December 17, 2010

"There was a moment during the test when my mind drifted to her funeral and melancholy began to overtake me."

"At that point, I noticed a scent of hairspray—the same one my grandma used for the past 60 years. I teared up, knowing that she was right there with me and she was proud of me."

IN THE COMMENTS: Everybody's talking about what their grandmothers smelled like. Mine smelled like: 1. lemonade, watermelon, and chicken & dumplings, and 2. knitting wool and African violets.

39 comments:

Hoosier Daddy said...

They do offer the LSATs more than once....

Pogo said...

Aqua Net.


My Grandmother smelled like Chantilly and Cold Duck.

traditionalguy said...

Chanel #5 is everywhere.

Pogo said...

My other grandma smelled like cookies and talcum. She was only 4 and a half feet tall, but tough as nails.

Scott M said...

Not while taking a test, but in class nonetheless...the exact same thing happened to me right after my paternal grandfather died. I caught a wisp of the cologne he always wore and had a mild, internal freakout.

"Luminous beings are we, not this crude matter"...except that apparently Old Spice is part of that luminosity. Who'da thunk?

DaveW said...

Funerals are for the living. The dead person isn't there.

Smell is a powerful memory trigger for me. Another one is feeling - to this day if I walk barefoot on a (real) hardwood floor it will bring to mind the house of my childhood.

Of course feeling something is largely voluntary and smell is not.

Hoosier Daddy said...

I still remember my sophmore year taking a test in psych when the dude in front of me who I kid you not was about two biscuits short of half a ton ripped one of those farts that sounded like someone ripped a bed sheet in half. You could tell how far the smell zone was by the rest of us who emptied our seats for safer ground.

There are people out there who have absolutely no sense of shame.

DaveW said...

Insty says Sunday is the last day for free super-saver shipping from Amazon in time for Christmas. I'd call it the drop-dead last online shopping day.

I need to check my list and make sure I'm finished today and tomorrow.

EDH said...

A smell can bring on a flood of memories, influence people's moods and even affect their work performance. Because the olfactory bulb is part of the brain's limbic system, an area so closely associated with memory and feeling it's sometimes called the "emotional brain," smell can call up memories and powerful responses almost instantaneously... The olfactory bulb has intimate access to the amygdala, which processes emotion, and the hippocampus, which is responsible for associative learning.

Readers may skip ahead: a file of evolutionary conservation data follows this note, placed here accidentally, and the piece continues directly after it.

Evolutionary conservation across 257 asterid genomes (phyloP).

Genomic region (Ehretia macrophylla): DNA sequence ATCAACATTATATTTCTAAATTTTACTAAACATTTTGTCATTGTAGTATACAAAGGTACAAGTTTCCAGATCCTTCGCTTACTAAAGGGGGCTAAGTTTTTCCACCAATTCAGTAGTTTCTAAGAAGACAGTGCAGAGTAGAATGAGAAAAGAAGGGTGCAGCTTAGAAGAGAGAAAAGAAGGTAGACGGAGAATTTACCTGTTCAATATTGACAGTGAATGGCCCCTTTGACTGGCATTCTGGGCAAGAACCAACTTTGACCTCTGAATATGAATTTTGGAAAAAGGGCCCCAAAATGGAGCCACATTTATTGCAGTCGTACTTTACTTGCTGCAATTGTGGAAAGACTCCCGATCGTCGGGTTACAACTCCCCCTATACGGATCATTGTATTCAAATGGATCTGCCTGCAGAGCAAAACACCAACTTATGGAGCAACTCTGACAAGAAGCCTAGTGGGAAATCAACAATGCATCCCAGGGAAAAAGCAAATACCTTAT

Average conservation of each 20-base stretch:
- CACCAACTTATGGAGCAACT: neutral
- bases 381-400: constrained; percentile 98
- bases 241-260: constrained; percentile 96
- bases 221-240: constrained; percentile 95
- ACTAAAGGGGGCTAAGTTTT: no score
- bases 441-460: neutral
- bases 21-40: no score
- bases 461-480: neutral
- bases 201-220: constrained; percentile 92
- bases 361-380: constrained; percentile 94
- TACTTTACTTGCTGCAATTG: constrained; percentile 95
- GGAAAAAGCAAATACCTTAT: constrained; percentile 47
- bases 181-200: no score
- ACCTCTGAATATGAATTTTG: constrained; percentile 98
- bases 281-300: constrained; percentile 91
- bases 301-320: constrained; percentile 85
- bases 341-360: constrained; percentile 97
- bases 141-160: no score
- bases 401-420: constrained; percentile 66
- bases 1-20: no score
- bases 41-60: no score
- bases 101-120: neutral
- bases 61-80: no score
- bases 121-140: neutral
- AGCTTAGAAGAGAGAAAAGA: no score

Speaking of smells, I'll never forget took the LSAT in February near Boston next to a guy who said he slept on a bench outdoors the night before in a t-shirt.

He didn't bring a pencil, borrowed one from me, and he hacked and coughed the entire exam. He said it was his father who wanted him to take the exam.

At the end I along with several test takers approached the proctor to take note, which he said he already had.

In my experience, most commercially sold practice books are completely out of date with the logical section. You need to take the course where they are constantly sending people into each exam.

Seems to me the LSAT's strategy to keep ahead of the test-prep agencies plays into the prep course's advantage.

chickelit said...

My toddler son always had the habit of smelling his fingers after touching things (especially new things). This continued until about the time when he started school. I thought little of it but I noticed that his sister (a year younger) did not do the same.
I was visiting my brother around that time and mentioned it. He said that his son did the same thing. What's up with that I asked. "Imprinting" was his answer-the boys are instinctively implanting smell memories.

Meade said...

What's weird is that was also Elizabeth Edwards's hairspray.

David Smith said...

Jergen's Lotion.

Scott M said...

...too soon...

Fred4Pres said...

We are all going to die.

TMink said...